If one of my machines got rooted, I'd certainly wouldn't trust it again -
    it would be formatted pretty quickly. And that goes for any OS.

    There are plenty of vulnerabilities with the same consequences as the
    current RPC one. I'd get everything patched.

    > Again, I am not Pro MS or anti Linux. Just anti -Linux-advocates.


    Advocates or zealots?

    You probably wouldn't have got much running without the help of
    'advocates'. :)

    Cheers
    Anton
     
    AD., Aug 15, 2003
    #7
  8. Allistar

    cowboyz Guest

    "AD." <> wrote in message
    news:p...
    > On Fri, 15 Aug 2003 11:26:07 +1200, cowboyz wrote:
    >
    > > Go on,
    > > complain about how insecure my box is but at the end of the day I do not
    > > need it to be secure. If you want to jump into my box and change things
    > > I will change them back. With the exception of the current bug running
    > > round I have never had a problem with anyone
    > > hacking/breaking./compromising my machine and if they did they wouldn't
    > > find any more information about me than what they would get reading
    > > newsgroups so I really don't care.

    >
    > I think you're a little naive as to the potential consequences of being
    > compromised. You wouldn't know what they have installed, and you could be
    > on the receiving end of very large traffic bills and have cracking
    > complaints made against you.


    I look at it as a bit like burgularly. What are the REAL chances? I run a
    firewall and virus scanner for years and never saw as much as a peep from
    anyone.

    >
    > If one of my machines got rooted, I'd certainly wouldn't trust it again -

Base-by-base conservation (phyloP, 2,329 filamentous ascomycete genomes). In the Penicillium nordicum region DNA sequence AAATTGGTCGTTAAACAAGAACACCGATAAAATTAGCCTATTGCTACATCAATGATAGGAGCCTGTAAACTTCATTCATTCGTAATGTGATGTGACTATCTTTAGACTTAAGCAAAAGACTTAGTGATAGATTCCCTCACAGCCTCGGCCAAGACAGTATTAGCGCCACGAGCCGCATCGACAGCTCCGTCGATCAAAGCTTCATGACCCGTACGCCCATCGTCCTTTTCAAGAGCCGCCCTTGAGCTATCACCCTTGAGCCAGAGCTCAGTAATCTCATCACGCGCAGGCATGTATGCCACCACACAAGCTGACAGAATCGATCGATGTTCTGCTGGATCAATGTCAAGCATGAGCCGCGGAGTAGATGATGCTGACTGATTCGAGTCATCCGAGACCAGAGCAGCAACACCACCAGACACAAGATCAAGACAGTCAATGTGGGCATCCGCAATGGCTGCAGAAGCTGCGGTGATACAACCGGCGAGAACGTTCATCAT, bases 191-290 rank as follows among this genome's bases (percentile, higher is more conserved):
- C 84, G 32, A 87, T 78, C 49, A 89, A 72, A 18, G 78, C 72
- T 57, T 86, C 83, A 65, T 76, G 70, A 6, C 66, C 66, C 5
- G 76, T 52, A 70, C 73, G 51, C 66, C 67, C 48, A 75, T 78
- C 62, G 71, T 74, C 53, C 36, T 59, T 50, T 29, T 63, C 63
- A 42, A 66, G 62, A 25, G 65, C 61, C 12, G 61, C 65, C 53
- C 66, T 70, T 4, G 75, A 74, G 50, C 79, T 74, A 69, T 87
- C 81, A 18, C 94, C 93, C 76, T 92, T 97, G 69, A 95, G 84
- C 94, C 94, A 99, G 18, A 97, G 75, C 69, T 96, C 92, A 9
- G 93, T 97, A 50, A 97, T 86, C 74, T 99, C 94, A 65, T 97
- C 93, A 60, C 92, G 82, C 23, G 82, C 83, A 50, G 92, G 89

> it would be formatted pretty quickly. And that goes for any OS.
    >
    > There are plenty of vulnerabilities with the same consequences as the
    > current RPC one. I'd get everything patched.
    >
    > > Again, I am not Pro MS or anti Linux. Just anti -Linux-advocates.

    >
    > Advocates or zealots?
    >
    > You probably wouldn't have got much running without the help of
    > 'advocates'. :)
    >
    > Cheers
    > Anton


    oh, don't get me wrong there. I definitely thank and appreciate the help
    from those who helped getting mandrake up and running. You are right in
    saying that I wouldn't have got it running without help. The difference is
    that no-one was actually "right" I took some info from several people and
    ended up building my own module to get it running. This is what I call a
    flaw in Linux. If you ask 10 windows users (who know what they are doing)
    how to do something then you will get 1 answer. Ask 10 Linux gurus how to
    do something and you'll get 10 half answers and told to RTFM. All the half
    answers will be different and 4 of them will completely contradict the
    others. 2 of these will be partly right and 1 of the other 6 will be
    completely wrong.

    --
    "It's what you learn after you know it all that counts."
     
    cowboyz, Aug 15, 2003
    #8
  9. Allistar

    Peter Guest

    this quote is from cowboyz of Fri, 15 Aug 2003 11:26 :
    >
    > Havent used Debian or redhat but Mandrake uses .rpms as well. And then we
    > start the dependancy war. You can say, just click on the package and it
    > will download and install everything you need. Not so true at all. In
    > fact, it is click on the package and then get a pen and paper cause you
    > will need it to list the dependancy issues and wrong version numbers,


    I've used Linux for a couple of years (Redhat and Mandrake) and haven't seen
    any problems like this. Dependency issues only arise if you want to
    install something way different to what you have already installed. A
    distro like Mandrake has _lots_ of apps - if you stick to these, you
    shouldn't have any dependency problems.

    Sometimes you may need to use other apps, and there are tools to sort the
    dependencies for you. On Mandrake, there is the GUI software tool in the
    MDK control centre, and there is urpmi. (On Debian, I think that apt does
    this for you.)


    Peter
     
    Peter, Aug 15, 2003
    #9
  10. Allistar

    cowboyz Guest

    "Peter" <> wrote in message